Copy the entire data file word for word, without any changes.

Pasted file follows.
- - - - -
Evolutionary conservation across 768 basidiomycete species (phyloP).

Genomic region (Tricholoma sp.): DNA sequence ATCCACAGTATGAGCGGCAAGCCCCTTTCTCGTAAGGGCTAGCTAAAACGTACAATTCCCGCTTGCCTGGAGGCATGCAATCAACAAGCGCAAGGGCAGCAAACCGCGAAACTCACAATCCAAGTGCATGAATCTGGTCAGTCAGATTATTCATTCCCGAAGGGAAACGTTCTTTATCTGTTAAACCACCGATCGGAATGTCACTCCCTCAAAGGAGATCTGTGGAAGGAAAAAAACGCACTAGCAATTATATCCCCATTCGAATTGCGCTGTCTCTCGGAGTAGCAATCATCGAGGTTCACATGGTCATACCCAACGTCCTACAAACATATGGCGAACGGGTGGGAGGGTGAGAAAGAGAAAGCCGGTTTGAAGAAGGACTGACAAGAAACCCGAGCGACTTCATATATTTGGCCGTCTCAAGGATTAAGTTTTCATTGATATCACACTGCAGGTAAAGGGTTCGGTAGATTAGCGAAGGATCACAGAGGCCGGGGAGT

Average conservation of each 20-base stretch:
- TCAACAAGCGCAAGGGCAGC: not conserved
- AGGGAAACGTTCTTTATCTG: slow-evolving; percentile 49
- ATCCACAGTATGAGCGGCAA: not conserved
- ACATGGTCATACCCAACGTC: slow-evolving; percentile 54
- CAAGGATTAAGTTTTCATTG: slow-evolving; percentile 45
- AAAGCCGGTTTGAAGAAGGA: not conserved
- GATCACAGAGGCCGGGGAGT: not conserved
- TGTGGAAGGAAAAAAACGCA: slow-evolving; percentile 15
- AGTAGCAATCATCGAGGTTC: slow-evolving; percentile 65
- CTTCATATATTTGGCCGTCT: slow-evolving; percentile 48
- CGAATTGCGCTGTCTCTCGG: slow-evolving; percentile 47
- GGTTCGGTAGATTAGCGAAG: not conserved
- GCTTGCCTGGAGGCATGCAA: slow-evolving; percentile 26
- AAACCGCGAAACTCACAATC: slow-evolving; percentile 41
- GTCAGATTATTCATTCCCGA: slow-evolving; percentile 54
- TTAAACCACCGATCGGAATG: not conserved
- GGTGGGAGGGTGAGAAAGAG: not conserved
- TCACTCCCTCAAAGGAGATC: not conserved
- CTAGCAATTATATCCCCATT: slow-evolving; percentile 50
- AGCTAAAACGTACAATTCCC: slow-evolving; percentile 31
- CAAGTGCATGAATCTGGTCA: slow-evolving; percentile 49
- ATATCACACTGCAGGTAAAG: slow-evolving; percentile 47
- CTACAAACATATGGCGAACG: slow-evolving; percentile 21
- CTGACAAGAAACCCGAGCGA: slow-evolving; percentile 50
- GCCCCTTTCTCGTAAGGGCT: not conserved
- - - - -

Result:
Evolutionary conservation across 768 basidiomycete species (phyloP).

Genomic region (Tricholoma sp.): DNA sequence ATCCACAGTATGAGCGGCAAGCCCCTTTCTCGTAAGGGCTAGCTAAAACGTACAATTCCCGCTTGCCTGGAGGCATGCAATCAACAAGCGCAAGGGCAGCAAACCGCGAAACTCACAATCCAAGTGCATGAATCTGGTCAGTCAGATTATTCATTCCCGAAGGGAAACGTTCTTTATCTGTTAAACCACCGATCGGAATGTCACTCCCTCAAAGGAGATCTGTGGAAGGAAAAAAACGCACTAGCAATTATATCCCCATTCGAATTGCGCTGTCTCTCGGAGTAGCAATCATCGAGGTTCACATGGTCATACCCAACGTCCTACAAACATATGGCGAACGGGTGGGAGGGTGAGAAAGAGAAAGCCGGTTTGAAGAAGGACTGACAAGAAACCCGAGCGACTTCATATATTTGGCCGTCTCAAGGATTAAGTTTTCATTGATATCACACTGCAGGTAAAGGGTTCGGTAGATTAGCGAAGGATCACAGAGGCCGGGGAGT

Average conservation of each 20-base stretch:
- TCAACAAGCGCAAGGGCAGC: not conserved
- AGGGAAACGTTCTTTATCTG: slow-evolving; percentile 49
- ATCCACAGTATGAGCGGCAA: not conserved
- ACATGGTCATACCCAACGTC: slow-evolving; percentile 54
- CAAGGATTAAGTTTTCATTG: slow-evolving; percentile 45
- AAAGCCGGTTTGAAGAAGGA: not conserved
- GATCACAGAGGCCGGGGAGT: not conserved
- TGTGGAAGGAAAAAAACGCA: slow-evolving; percentile 15
- AGTAGCAATCATCGAGGTTC: slow-evolving; percentile 65
- CTTCATATATTTGGCCGTCT: slow-evolving; percentile 48
- CGAATTGCGCTGTCTCTCGG: slow-evolving; percentile 47
- GGTTCGGTAGATTAGCGAAG: not conserved
- GCTTGCCTGGAGGCATGCAA: slow-evolving; percentile 26
- AAACCGCGAAACTCACAATC: slow-evolving; percentile 41
- GTCAGATTATTCATTCCCGA: slow-evolving; percentile 54
- TTAAACCACCGATCGGAATG: not conserved
- GGTGGGAGGGTGAGAAAGAG: not conserved
- TCACTCCCTCAAAGGAGATC: not conserved
- CTAGCAATTATATCCCCATT: slow-evolving; percentile 50
- AGCTAAAACGTACAATTCCC: slow-evolving; percentile 31
- CAAGTGCATGAATCTGGTCA: slow-evolving; percentile 49
- ATATCACACTGCAGGTAAAG: slow-evolving; percentile 47
- CTACAAACATATGGCGAACG: slow-evolving; percentile 21
- CTGACAAGAAACCCGAGCGA: slow-evolving; percentile 50
- GCCCCTTTCTCGTAAGGGCT: not conserved